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Garden Techniques
Matthew Wilson

Plants for Shade
Philip Clayton

Wild Gardens
Jenny Hendy

Harper Collins
$NZ19.99 each
Reviewed by Rob Gordon

Garden TechniquesTHE three titles are among a bevy of six books Harper Collins has introduced into its already popular, inexpensive Practical Gardener series (the other titles not reviewed are Lawns, Bamboos and Grasses, and Conservatory and Greenhouse Gardening).

Garden Techniques is a sound introduction to the basics, with information on soil preparation, plant types and growth through to tools, propagation, pruning and pests. It is written with today's gardener in mind, one who is less inclined to use chemicals and more likely to want to encourage wildlife into the garden. As with the other manuals in this series, it is clearly illustrated and laid out with lots of handy tips in boxes. Towards the back of the book there's an easy-to-follow troubleshooting chart. Here, it categorises plant pest and disease symptoms - a valuable aid to the novice and experienced gardener alike.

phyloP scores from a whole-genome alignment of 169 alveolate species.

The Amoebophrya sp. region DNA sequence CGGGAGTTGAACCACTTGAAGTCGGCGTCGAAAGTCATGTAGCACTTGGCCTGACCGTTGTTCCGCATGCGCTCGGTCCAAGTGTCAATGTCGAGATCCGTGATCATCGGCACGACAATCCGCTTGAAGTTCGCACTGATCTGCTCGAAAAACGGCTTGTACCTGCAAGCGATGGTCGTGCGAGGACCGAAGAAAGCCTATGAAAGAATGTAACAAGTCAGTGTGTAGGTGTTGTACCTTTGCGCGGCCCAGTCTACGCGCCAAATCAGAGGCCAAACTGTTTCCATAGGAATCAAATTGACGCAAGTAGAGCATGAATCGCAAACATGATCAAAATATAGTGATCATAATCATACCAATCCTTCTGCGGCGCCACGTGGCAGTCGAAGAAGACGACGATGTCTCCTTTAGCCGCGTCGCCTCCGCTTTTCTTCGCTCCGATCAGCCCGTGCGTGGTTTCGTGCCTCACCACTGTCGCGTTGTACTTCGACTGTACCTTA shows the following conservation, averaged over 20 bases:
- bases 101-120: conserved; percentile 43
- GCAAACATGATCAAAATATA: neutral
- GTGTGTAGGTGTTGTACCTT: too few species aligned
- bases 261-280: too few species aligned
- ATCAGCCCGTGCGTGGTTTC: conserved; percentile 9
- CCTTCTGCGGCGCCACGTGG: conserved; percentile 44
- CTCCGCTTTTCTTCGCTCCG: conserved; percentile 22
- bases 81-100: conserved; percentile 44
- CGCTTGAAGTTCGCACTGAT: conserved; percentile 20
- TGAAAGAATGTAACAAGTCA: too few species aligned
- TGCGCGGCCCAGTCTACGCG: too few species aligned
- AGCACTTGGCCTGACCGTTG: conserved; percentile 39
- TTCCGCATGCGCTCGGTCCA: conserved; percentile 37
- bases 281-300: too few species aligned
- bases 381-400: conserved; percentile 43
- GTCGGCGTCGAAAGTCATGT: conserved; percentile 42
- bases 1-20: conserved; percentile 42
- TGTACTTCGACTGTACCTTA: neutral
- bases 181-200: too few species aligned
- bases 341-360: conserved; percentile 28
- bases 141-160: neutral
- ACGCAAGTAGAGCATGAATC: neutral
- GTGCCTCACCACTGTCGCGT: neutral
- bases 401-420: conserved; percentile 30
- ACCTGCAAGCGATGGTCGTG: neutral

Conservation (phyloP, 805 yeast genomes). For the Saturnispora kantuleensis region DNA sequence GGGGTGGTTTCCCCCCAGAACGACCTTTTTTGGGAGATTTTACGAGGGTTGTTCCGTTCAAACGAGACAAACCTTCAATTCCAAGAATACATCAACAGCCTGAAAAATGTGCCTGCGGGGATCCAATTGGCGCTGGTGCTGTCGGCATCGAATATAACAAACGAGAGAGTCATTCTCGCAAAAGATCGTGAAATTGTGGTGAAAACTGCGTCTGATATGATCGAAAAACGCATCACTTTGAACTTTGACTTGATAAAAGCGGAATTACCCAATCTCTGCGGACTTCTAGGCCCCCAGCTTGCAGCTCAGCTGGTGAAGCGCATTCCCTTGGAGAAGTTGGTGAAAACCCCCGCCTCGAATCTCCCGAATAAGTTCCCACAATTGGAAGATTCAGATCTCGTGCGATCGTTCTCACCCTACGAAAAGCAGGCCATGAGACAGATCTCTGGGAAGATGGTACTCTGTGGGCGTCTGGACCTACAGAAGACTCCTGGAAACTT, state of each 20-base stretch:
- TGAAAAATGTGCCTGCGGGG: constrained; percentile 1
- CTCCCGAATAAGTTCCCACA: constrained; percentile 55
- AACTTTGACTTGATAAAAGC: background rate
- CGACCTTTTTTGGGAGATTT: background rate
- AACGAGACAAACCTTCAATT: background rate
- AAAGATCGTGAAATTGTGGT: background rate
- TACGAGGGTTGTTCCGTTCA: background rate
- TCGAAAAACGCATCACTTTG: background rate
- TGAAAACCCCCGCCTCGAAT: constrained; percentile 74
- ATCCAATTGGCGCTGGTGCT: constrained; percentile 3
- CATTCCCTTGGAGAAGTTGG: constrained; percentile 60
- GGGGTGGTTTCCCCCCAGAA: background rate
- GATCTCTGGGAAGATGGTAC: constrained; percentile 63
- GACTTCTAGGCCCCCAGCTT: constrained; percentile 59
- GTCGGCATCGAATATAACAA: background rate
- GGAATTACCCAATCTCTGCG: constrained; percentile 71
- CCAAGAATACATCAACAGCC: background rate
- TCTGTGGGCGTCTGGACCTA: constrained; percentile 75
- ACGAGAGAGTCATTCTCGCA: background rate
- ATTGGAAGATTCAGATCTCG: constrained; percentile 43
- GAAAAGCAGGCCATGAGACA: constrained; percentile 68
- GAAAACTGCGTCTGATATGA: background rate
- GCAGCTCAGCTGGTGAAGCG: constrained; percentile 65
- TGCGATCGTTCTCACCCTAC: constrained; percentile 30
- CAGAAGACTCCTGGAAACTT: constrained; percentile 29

Plants for ShadeMany gardeners view shade as a liability rather than an asset. Furthermore, some of us with shady gardens try to ignore the fact, blithely putting in plants that relish sun and then wondering why they turn into stragglers and strugglers. These gardeners will find Plants for Shade a great help in helping to turn shady spots into flourishing features. It tackles such questions as soil type and the amount of moisture present before offering suggestions on how to manage the shade you have. Tips are also given on planting combinations and choosing the right plants. The plant entries themselves have quick-reference tables on their care as well as a chart for comparing different varieties.

Wild GardensIf you're wanting drifts of wildflowers, Wild Gardens will point you in the right direction. But there may be some cul de sacs in this British publication, too. Plants cherished in the less temperate climate can become thugs here. Indeed, pretty as they may be, plants like the fern Dryopteris and the lupins recommended here may be considered exotic weeds in New Zealand. Nonetheless, this is an interesting introduction that reflects the conservation trend around the world of nurturing in our gardens some of the plants that may well be threatened in the wild.

Weekend Gardener, Issue 199, 2006, Page 28

Reproduced with permission from the former Weekend Gardener magazine. The views expressed here are not necessarily those of the RNZIH

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